Skip to Content

COVID-19 having major impacts on informal settlements, report shows

5 August 2020

The shutdown of Fiji’s national borders and colossal tourism sector has had a significant impact on the lives of already vulnerable families, according to a recently released RISE report.

The survey of almost 400 households across 12 informal settlements in the Greater Suva Area seeks to help inform evidence-based policy and program targeting.

Report executive summary:

Anecdotal evidence suggests that the COVID-19 pandemic presents unprecedented challenges for urban informal settlement dwellers in low- and middle-income countries. Very little is known, however, about the scale and impact of the pandemic on those living in informal settlements, which are usually excluded from formal census and monitoring efforts within already data-poor environments.

In response, the Revitalising Informal Settlements and their Environments program (RISE) implemented a rapid phone survey in 12 informal settlements in the Greater Suva Area between 25 May - 1 June 2020. The aim was to collect data on the impact of COVID-19 on informal settlement residents to develop knowledge that could help inform evidence-based policy and program targeting. The survey was completed with 408 households, representing 55% of households in RISE.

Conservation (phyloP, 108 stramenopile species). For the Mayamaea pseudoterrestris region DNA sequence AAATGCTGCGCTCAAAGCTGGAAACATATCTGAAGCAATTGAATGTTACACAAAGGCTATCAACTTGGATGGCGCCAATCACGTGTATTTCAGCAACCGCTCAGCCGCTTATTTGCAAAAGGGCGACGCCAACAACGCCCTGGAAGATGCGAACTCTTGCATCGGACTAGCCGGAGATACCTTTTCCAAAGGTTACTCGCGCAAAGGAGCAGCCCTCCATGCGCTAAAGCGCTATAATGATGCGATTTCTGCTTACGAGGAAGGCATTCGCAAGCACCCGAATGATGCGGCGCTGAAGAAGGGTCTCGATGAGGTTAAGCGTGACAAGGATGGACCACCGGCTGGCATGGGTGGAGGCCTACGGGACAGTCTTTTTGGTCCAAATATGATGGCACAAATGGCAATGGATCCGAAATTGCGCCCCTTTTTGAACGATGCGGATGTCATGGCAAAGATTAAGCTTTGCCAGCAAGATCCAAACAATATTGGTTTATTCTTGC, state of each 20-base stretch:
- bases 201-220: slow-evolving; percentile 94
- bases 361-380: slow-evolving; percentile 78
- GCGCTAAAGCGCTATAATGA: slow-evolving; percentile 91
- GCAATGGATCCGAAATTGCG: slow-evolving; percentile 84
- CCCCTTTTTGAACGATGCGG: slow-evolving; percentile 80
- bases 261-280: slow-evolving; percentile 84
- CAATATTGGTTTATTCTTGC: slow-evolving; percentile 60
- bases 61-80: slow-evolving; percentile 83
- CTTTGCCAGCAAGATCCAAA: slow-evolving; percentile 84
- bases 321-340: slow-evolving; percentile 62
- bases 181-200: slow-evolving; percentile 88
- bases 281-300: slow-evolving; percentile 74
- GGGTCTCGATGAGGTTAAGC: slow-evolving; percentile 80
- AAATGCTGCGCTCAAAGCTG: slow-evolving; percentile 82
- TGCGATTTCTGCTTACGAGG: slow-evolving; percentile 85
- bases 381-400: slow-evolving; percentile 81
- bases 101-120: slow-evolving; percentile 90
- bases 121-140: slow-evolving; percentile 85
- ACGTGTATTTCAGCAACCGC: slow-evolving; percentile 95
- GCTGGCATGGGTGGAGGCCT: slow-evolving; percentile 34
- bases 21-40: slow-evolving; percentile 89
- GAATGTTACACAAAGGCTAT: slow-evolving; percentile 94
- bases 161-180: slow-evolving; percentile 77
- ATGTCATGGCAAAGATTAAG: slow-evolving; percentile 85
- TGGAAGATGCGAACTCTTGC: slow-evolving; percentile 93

The findings indicate that the livelihoods of one-third (37%) of households had been directly impacted due to the deteriorating economic conditions related to COVID-19; 25% which had had their work hours reduced because of COVID-19, and 12% which had lost their job/income due to the downturn. In addition, 9% of households reported that their household is finding it difficult to meet their basic living costs and food needs.

The findings show that the COVID-19 pandemic has placed this already vulnerable population under even greater financial pressure and indicate the need for targeted assistance to informal settlement dwellers. Tenure insecurity, limited assets and savings, job and livelihood insecurity, coupled with the prevailing cash economy of urban life, means informal settlement residents are highly vulnerable to the immediate and
longer-term economic shocks of COVID-19. Without support, the positive socioeconomic
gains made over the past decades may be easily eroded and may negatively ripple
across Fijian society in the years ahead.

The survey was intentionally kept short to reduce the burden on respondents during this difficult time. RISE is planning to repeat the survey in August/September 2020 to compare changes over time and will also add additional questions that can enrich the evidence regarding the social nuances of the impact of COVID-19 (i.e. through a gender and social inclusion lens).

Read the full report: The impact of COVID-19 in Fijian informal settlements.